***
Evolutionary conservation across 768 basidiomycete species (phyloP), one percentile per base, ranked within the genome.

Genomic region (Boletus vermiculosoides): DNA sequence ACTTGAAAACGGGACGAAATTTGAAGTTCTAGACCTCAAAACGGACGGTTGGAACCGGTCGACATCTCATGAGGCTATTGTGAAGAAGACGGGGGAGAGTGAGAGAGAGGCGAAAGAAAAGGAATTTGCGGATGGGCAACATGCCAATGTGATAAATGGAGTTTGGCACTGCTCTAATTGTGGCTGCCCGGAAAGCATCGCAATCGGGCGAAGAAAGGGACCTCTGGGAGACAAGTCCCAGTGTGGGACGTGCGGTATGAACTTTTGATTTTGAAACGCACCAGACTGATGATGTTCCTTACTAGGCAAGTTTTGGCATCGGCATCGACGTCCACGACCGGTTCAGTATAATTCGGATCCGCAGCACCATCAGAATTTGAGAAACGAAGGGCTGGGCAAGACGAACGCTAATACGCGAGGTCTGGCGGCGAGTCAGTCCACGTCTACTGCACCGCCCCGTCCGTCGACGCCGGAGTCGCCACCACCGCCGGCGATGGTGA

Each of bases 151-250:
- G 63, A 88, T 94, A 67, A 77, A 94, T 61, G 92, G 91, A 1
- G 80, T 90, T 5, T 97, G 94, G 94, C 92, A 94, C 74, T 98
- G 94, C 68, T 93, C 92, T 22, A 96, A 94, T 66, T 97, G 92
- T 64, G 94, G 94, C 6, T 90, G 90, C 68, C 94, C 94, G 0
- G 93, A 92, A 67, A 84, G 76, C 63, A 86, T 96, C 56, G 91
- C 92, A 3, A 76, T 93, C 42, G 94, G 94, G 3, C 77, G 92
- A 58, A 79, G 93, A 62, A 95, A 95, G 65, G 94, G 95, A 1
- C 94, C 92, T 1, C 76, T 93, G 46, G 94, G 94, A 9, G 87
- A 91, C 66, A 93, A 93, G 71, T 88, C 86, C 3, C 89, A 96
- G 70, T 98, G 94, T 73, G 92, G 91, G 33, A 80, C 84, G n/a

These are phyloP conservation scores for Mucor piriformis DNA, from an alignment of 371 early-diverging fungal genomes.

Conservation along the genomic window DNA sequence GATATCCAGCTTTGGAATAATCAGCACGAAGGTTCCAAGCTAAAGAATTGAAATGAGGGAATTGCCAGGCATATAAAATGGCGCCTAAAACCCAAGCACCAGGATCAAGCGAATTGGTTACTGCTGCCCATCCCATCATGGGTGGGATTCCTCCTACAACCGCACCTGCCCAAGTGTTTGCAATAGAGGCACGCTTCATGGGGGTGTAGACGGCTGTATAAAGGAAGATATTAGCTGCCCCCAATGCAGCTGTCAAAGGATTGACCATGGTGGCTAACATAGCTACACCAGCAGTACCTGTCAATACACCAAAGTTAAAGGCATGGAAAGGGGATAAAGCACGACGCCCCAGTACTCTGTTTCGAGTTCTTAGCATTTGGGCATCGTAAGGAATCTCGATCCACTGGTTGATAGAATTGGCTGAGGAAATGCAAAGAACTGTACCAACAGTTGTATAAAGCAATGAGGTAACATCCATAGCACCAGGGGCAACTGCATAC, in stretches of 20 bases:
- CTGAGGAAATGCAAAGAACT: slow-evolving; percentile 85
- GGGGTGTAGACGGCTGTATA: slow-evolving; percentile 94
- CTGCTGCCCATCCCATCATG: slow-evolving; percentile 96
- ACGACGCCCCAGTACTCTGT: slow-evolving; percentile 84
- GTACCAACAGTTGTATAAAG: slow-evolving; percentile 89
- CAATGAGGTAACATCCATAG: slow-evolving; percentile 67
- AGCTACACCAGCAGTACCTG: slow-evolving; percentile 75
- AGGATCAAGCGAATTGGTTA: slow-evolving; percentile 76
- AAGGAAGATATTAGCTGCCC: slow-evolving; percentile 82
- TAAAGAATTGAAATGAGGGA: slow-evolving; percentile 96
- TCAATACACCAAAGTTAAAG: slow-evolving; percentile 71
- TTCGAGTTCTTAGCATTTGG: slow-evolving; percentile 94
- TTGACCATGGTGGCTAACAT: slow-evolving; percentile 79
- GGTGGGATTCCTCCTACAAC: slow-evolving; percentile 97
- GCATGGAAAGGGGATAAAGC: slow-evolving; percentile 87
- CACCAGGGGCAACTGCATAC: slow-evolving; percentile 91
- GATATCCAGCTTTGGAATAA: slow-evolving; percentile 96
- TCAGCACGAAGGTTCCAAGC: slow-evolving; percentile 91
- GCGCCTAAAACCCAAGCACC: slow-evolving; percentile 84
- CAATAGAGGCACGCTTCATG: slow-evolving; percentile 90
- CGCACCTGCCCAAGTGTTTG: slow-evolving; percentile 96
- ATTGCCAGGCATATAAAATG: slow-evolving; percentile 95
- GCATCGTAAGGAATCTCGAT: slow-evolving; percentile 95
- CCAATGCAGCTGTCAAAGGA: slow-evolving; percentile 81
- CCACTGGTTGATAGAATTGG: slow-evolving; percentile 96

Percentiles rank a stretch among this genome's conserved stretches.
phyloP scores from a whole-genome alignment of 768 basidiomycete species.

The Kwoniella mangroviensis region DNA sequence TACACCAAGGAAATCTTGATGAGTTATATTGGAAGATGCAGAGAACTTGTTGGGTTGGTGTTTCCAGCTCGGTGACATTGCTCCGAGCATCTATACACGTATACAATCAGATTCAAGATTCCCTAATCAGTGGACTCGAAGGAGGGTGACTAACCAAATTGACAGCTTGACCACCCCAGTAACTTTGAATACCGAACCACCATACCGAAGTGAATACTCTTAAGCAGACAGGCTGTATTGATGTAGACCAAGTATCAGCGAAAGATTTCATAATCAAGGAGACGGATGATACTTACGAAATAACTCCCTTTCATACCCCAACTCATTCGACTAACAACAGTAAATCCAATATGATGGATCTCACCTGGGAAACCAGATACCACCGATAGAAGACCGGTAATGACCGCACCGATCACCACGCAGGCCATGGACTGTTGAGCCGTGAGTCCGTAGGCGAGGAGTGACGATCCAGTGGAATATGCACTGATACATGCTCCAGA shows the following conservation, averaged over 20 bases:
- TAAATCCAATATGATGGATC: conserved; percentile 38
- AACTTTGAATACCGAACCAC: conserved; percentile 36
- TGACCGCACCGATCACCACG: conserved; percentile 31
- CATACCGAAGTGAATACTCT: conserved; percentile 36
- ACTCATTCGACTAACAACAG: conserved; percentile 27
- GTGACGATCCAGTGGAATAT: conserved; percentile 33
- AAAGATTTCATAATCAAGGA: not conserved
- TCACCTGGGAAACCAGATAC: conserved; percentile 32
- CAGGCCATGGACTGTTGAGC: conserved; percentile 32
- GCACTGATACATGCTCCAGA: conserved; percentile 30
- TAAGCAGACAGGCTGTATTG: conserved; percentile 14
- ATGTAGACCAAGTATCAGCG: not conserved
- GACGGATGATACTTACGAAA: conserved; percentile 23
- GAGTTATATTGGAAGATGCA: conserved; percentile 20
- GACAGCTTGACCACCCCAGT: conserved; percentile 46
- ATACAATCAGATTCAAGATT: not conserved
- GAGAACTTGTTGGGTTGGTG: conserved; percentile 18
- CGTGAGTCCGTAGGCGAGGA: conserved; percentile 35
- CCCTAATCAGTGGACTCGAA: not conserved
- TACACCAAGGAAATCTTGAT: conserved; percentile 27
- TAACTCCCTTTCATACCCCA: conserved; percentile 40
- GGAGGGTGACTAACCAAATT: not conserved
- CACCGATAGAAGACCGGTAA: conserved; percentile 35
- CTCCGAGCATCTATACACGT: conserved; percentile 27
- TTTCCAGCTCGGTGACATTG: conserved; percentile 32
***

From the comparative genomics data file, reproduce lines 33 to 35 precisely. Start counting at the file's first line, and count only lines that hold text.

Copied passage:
- TCAGCACGAAGGTTCCAAGC: slow-evolving; percentile 91
- GCGCCTAAAACCCAAGCACC: slow-evolving; percentile 84
- CAATAGAGGCACGCTTCATG: slow-evolving; percentile 90